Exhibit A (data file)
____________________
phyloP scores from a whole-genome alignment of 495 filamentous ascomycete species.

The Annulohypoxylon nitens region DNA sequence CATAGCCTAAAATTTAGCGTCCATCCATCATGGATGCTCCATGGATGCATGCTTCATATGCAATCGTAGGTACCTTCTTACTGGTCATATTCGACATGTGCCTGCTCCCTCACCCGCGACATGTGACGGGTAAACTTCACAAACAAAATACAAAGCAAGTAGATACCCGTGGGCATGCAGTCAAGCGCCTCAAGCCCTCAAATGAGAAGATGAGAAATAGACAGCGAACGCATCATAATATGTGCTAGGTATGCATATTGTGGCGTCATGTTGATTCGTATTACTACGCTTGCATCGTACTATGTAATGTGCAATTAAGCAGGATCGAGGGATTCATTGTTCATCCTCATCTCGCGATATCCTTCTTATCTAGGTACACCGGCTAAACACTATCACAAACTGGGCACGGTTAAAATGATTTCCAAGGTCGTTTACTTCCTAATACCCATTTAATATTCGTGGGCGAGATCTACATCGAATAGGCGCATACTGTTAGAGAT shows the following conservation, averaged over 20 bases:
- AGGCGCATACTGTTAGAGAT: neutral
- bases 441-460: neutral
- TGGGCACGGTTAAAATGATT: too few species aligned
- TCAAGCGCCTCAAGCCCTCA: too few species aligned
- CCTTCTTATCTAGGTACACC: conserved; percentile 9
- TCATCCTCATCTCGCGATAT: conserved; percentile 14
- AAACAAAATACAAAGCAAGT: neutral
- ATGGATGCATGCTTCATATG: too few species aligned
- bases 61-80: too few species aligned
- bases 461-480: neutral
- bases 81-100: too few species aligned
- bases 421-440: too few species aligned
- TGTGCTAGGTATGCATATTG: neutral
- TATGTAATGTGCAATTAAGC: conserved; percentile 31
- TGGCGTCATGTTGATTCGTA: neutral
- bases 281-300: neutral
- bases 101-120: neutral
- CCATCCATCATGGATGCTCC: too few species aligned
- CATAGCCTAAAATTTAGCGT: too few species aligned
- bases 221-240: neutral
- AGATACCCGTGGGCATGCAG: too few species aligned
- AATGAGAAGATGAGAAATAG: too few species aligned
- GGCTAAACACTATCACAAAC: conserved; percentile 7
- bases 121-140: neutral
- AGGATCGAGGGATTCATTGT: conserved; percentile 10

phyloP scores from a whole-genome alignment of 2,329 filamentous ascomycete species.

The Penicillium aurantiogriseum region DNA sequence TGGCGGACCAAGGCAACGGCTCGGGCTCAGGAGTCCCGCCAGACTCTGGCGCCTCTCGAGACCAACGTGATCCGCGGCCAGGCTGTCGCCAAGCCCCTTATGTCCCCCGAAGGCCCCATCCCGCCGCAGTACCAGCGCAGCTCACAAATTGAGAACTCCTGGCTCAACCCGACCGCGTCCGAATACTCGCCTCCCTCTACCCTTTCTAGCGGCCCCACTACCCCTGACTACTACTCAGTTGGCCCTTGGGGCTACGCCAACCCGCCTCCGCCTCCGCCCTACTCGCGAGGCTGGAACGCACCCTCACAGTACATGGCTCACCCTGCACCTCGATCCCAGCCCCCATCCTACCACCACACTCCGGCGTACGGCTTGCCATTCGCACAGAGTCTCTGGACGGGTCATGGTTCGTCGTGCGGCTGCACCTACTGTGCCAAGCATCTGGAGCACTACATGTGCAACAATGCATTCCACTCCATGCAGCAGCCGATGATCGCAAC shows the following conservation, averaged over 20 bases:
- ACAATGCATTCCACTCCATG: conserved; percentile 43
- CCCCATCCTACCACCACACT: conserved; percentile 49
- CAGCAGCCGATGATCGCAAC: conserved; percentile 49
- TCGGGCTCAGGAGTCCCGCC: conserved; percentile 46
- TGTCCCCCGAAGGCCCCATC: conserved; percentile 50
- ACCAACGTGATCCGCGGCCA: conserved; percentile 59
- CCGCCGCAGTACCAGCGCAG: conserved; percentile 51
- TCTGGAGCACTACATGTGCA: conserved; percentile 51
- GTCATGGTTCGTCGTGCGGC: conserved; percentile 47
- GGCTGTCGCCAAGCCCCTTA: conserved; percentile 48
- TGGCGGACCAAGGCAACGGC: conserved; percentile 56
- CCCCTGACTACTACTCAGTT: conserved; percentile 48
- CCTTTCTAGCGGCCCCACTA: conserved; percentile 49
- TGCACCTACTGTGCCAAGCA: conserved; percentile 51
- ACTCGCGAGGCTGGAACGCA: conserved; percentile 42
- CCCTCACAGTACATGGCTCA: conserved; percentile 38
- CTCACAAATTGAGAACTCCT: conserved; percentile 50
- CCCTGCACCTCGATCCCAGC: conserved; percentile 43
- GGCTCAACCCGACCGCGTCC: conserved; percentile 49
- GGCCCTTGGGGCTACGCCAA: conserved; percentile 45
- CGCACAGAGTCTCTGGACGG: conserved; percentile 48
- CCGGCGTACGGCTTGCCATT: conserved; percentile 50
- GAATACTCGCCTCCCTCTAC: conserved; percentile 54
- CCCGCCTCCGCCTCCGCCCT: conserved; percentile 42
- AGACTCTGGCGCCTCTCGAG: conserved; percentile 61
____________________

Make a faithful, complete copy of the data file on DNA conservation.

phyloP scores from a whole-genome alignment of 495 filamentous ascomycete species.

The Annulohypoxylon nitens region DNA sequence CATAGCCTAAAATTTAGCGTCCATCCATCATGGATGCTCCATGGATGCATGCTTCATATGCAATCGTAGGTACCTTCTTACTGGTCATATTCGACATGTGCCTGCTCCCTCACCCGCGACATGTGACGGGTAAACTTCACAAACAAAATACAAAGCAAGTAGATACCCGTGGGCATGCAGTCAAGCGCCTCAAGCCCTCAAATGAGAAGATGAGAAATAGACAGCGAACGCATCATAATATGTGCTAGGTATGCATATTGTGGCGTCATGTTGATTCGTATTACTACGCTTGCATCGTACTATGTAATGTGCAATTAAGCAGGATCGAGGGATTCATTGTTCATCCTCATCTCGCGATATCCTTCTTATCTAGGTACACCGGCTAAACACTATCACAAACTGGGCACGGTTAAAATGATTTCCAAGGTCGTTTACTTCCTAATACCCATTTAATATTCGTGGGCGAGATCTACATCGAATAGGCGCATACTGTTAGAGAT shows the following conservation, averaged over 20 bases:
- AGGCGCATACTGTTAGAGAT: neutral
- bases 441-460: neutral
- TGGGCACGGTTAAAATGATT: too few species aligned
- TCAAGCGCCTCAAGCCCTCA: too few species aligned
- CCTTCTTATCTAGGTACACC: conserved; percentile 9
- TCATCCTCATCTCGCGATAT: conserved; percentile 14
- AAACAAAATACAAAGCAAGT: neutral
- ATGGATGCATGCTTCATATG: too few species aligned
- bases 61-80: too few species aligned
- bases 461-480: neutral
- bases 81-100: too few species aligned
- bases 421-440: too few species aligned
- TGTGCTAGGTATGCATATTG: neutral
- TATGTAATGTGCAATTAAGC: conserved; percentile 31
- TGGCGTCATGTTGATTCGTA: neutral
- bases 281-300: neutral
- bases 101-120: neutral
- CCATCCATCATGGATGCTCC: too few species aligned
- CATAGCCTAAAATTTAGCGT: too few species aligned
- bases 221-240: neutral
- AGATACCCGTGGGCATGCAG: too few species aligned
- AATGAGAAGATGAGAAATAG: too few species aligned
- GGCTAAACACTATCACAAAC: conserved; percentile 7
- bases 121-140: neutral
- AGGATCGAGGGATTCATTGT: conserved; percentile 10

phyloP scores from a whole-genome alignment of 2,329 filamentous ascomycete species.

The Penicillium aurantiogriseum region DNA sequence TGGCGGACCAAGGCAACGGCTCGGGCTCAGGAGTCCCGCCAGACTCTGGCGCCTCTCGAGACCAACGTGATCCGCGGCCAGGCTGTCGCCAAGCCCCTTATGTCCCCCGAAGGCCCCATCCCGCCGCAGTACCAGCGCAGCTCACAAATTGAGAACTCCTGGCTCAACCCGACCGCGTCCGAATACTCGCCTCCCTCTACCCTTTCTAGCGGCCCCACTACCCCTGACTACTACTCAGTTGGCCCTTGGGGCTACGCCAACCCGCCTCCGCCTCCGCCCTACTCGCGAGGCTGGAACGCACCCTCACAGTACATGGCTCACCCTGCACCTCGATCCCAGCCCCCATCCTACCACCACACTCCGGCGTACGGCTTGCCATTCGCACAGAGTCTCTGGACGGGTCATGGTTCGTCGTGCGGCTGCACCTACTGTGCCAAGCATCTGGAGCACTACATGTGCAACAATGCATTCCACTCCATGCAGCAGCCGATGATCGCAAC shows the following conservation, averaged over 20 bases:
- ACAATGCATTCCACTCCATG: conserved; percentile 43
- CCCCATCCTACCACCACACT: conserved; percentile 49
- CAGCAGCCGATGATCGCAAC: conserved; percentile 49
- TCGGGCTCAGGAGTCCCGCC: conserved; percentile 46
- TGTCCCCCGAAGGCCCCATC: conserved; percentile 50
- ACCAACGTGATCCGCGGCCA: conserved; percentile 59
- CCGCCGCAGTACCAGCGCAG: conserved; percentile 51
- TCTGGAGCACTACATGTGCA: conserved; percentile 51
- GTCATGGTTCGTCGTGCGGC: conserved; percentile 47
- GGCTGTCGCCAAGCCCCTTA: conserved; percentile 48
- TGGCGGACCAAGGCAACGGC: conserved; percentile 56
- CCCCTGACTACTACTCAGTT: conserved; percentile 48
- CCTTTCTAGCGGCCCCACTA: conserved; percentile 49
- TGCACCTACTGTGCCAAGCA: conserved; percentile 51
- ACTCGCGAGGCTGGAACGCA: conserved; percentile 42
- CCCTCACAGTACATGGCTCA: conserved; percentile 38
- CTCACAAATTGAGAACTCCT: conserved; percentile 50
- CCCTGCACCTCGATCCCAGC: conserved; percentile 43
- GGCTCAACCCGACCGCGTCC: conserved; percentile 49
- GGCCCTTGGGGCTACGCCAA: conserved; percentile 45
- CGCACAGAGTCTCTGGACGG: conserved; percentile 48
- CCGGCGTACGGCTTGCCATT: conserved; percentile 50
- GAATACTCGCCTCCCTCTAC: conserved; percentile 54
- CCCGCCTCCGCCTCCGCCCT: conserved; percentile 42
- AGACTCTGGCGCCTCTCGAG: conserved; percentile 61